A new exhibition in Málaga provides a journey of discovery from Iberian art through Classical Antiquity and Baroque before concluding with the modern art of Pablo Picasso’s own contemporaries. Inaugurated in October, “Picasso’s South: Andalucian References” is scheduled to continue at Museo Picasso Málaga until 3 February as part of its 15th anniversary celebrations.
The show takes a look at the history of Spanish art by displaying works by Málaga-born Picasso – the protagonist of an essential chapter in modern art – alongside valuable archaeological artefacts and paintings by great masters
including Zurbarán, Velázquez, Murillo, Goya, María Blanchard and Juan Gris. “Picasso’s South” is described by the organisers as exploring the intellectual journey that Picasso made from south to north, using the symbolic heritage of his homeland to return to his point of departure. “It focuses on the profound imprint that Mediterranean culture left upon Picasso’s work and sets up a dialogue between a selection of works from his various creative periods and examples of Spain’s rich historic and artistic heritage, of which he was a great connoisseur.
“One of the aims is to illustrate how the visual nature of his work bears features and qualities such as austerity and loss of faith that are akin to those in Spain’s own collective memory. These features are both tangible in the nation’s artistic heritage and present in the emotional expression of a people who have, artistically, been constructing a cultural identity over many centuries. In the specific case of Andalucía, it is clearly that of a melting pot of three different cultures.”
PICASSO AND THE MASTERS
According to exhibition curator José Lebrero Stals, Picasso was “additive, cyclical and loyal to the memory of an iconography that he appropriated by incorporating it into the very act of demonstrating his own alterity. He turned art history into his own personal ‘other story’. The exhibition constructs a game of double correspondence between an outstanding selection of works produced by Picasso over a period spanning seven decades, and the two-and-ahalf- millennia history of Spain’s heritage, looked at in a different way.”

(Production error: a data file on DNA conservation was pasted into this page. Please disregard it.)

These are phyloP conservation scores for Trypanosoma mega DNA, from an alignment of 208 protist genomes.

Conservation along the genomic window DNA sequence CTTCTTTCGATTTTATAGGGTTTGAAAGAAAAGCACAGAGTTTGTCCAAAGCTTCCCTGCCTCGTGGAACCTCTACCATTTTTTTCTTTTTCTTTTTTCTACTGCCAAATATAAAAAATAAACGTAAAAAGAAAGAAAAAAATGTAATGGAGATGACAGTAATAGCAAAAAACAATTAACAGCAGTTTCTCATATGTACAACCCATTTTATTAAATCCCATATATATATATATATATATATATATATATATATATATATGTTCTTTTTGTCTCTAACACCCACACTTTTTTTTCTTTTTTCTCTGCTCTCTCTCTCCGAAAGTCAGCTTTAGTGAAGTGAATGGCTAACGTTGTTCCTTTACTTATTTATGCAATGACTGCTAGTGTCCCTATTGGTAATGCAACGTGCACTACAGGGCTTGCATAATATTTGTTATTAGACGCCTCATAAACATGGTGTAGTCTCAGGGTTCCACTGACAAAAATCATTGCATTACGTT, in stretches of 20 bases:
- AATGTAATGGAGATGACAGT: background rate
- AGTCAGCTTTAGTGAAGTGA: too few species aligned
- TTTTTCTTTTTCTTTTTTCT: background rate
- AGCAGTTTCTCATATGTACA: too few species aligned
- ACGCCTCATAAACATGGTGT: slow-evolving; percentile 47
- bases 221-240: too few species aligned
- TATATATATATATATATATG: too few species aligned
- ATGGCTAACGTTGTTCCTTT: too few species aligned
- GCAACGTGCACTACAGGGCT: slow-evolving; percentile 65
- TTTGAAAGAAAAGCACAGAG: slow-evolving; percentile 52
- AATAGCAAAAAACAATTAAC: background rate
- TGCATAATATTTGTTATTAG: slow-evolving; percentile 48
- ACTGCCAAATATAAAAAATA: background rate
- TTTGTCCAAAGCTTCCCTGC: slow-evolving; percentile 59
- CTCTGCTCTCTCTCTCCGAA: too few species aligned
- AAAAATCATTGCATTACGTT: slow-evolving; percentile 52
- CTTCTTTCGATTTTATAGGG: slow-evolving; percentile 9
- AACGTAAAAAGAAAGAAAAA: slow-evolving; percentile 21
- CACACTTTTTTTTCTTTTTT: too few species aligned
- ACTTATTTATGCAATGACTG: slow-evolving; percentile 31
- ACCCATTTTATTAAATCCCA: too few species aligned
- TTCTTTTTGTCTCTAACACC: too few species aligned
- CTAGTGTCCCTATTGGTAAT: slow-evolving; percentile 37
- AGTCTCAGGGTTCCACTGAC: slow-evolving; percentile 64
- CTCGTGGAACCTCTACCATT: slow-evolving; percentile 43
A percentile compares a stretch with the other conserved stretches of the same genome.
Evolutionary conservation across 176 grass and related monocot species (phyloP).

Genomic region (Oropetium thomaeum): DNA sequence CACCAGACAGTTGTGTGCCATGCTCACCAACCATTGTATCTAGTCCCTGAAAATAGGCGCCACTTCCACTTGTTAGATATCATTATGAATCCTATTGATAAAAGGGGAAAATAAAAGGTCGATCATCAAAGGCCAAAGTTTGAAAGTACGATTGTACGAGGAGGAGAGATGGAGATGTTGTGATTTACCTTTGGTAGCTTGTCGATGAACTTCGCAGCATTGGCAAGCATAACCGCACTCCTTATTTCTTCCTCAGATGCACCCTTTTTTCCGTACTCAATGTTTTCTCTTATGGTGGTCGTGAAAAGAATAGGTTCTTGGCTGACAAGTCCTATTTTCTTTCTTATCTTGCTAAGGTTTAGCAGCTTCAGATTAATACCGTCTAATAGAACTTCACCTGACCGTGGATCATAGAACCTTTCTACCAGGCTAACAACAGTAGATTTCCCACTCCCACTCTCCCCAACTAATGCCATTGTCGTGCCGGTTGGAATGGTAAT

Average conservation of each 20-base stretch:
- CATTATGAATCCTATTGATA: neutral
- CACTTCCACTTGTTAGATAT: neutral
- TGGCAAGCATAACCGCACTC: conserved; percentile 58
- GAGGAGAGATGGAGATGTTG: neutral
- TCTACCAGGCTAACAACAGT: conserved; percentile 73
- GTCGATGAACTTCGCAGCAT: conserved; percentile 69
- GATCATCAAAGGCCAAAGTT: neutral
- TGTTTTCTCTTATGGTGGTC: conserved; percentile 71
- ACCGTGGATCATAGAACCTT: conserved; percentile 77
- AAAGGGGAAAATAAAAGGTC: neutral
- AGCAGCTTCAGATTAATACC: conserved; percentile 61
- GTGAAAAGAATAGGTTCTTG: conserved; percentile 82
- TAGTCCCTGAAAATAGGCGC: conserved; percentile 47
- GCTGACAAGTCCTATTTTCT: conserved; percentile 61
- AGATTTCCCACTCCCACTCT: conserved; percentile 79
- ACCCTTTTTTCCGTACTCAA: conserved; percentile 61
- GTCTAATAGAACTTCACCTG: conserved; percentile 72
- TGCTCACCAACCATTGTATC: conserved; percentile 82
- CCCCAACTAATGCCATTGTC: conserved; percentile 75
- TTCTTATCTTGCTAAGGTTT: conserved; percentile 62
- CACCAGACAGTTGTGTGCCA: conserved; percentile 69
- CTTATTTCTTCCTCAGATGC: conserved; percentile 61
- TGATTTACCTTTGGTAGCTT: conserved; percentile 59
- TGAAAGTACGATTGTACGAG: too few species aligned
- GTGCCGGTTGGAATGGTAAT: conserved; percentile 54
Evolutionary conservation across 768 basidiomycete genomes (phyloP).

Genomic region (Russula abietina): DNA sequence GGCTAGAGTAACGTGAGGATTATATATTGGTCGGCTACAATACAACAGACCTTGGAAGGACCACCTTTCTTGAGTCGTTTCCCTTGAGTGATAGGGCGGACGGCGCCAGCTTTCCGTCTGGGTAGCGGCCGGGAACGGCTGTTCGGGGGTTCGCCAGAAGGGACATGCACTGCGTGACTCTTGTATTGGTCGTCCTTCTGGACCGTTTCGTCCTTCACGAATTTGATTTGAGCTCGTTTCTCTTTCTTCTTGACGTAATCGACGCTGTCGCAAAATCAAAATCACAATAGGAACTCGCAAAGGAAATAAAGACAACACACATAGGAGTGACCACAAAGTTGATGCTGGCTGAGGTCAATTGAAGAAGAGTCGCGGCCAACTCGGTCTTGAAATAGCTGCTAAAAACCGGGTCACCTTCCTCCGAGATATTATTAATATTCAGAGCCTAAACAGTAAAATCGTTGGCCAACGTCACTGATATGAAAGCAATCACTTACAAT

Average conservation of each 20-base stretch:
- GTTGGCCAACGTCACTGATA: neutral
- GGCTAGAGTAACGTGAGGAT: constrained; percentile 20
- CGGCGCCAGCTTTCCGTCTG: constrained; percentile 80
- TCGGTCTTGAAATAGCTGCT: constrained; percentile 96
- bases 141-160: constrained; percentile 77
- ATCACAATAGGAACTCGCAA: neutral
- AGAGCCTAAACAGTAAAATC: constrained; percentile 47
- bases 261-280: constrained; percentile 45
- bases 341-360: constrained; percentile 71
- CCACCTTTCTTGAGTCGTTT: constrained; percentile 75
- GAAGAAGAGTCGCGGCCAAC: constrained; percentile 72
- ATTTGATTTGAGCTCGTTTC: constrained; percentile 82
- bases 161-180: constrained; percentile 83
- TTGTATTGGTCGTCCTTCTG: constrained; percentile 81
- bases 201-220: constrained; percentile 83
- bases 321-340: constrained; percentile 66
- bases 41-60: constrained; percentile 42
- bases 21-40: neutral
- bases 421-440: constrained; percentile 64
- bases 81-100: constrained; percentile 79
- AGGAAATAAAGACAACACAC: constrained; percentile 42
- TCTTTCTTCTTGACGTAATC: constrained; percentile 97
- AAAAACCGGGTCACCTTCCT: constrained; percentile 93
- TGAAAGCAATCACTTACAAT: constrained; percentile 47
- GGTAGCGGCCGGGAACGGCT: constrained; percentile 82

A total of 204 pieces are brought together in the exhibition, with paintings, sculptures, drawings and graphic works by Picasso seen alongside a major collection of archaeological artefacts from the Iberian and Phoenician cultures and the Greco-Roman period, as well as paintings, engravings and polychrome sculptures by great masters of Spanish art such as Juan Sánchez Cotán, Juan van der Hamen, Francisco de Zurbarán, Diego Rodríguez de Silva y Velázquez, Alonso Cano, Antonio de Pereda, Bartolomé E. Murillo, Pedro de Camprobín, Juan de Zurbarán, Pedro de Mena, Luis E. Meléndez and Francisco de Goya.
PICASSO AND THE SOUTH
Picasso’s influence and contribution to the history of 20th-century western art began in Málaga, where he was born at the end of the 19th century, and it continued during an eight-decade artistic career that ended back on the Mediterranean, on France’s Côte d’Azur.
The organisers note that the exhibition uses several premises to support the idea that Picasso never ceased to be interested in the origins and traditions of painting, “in much the same way as his migrancy bound him emotionally to his homeland, never shedding his loyalty to his cultural ties: Málaga, Andalucía and Spain were all part of his ‘southernness’, and not just in artistic terms.
“The influence of the Mediterranean, the magical gaze, the portrait throughout history, the Classics, the depiction of life and death in the Baroque period, the pietá, archetypes and rituals… These are just some of the arguments for examining subjects that formed part of Picasso’s iconography, such as the bullfight, still-life, vanitas paintings, motherhood and rituals, or his pictorial affinity with the masters of the Spanish Baroque, and which reveal diverse aspects of his strong identification with Spain’s artistic heritage and the novel way in which he interpreted it.” The “call of the south” is also apparent in Picasso’s poetry: free-flowing, spontaneous texts that he worked on during two decades from 1935. A selection of these poems is on display in the exhibition, which also offers visitors the opportunity of listening to Picasso’s voice, in two interviews that a Spanish journalist recorded for Radio Paris in Vallauris for the artist’s 80th birthday.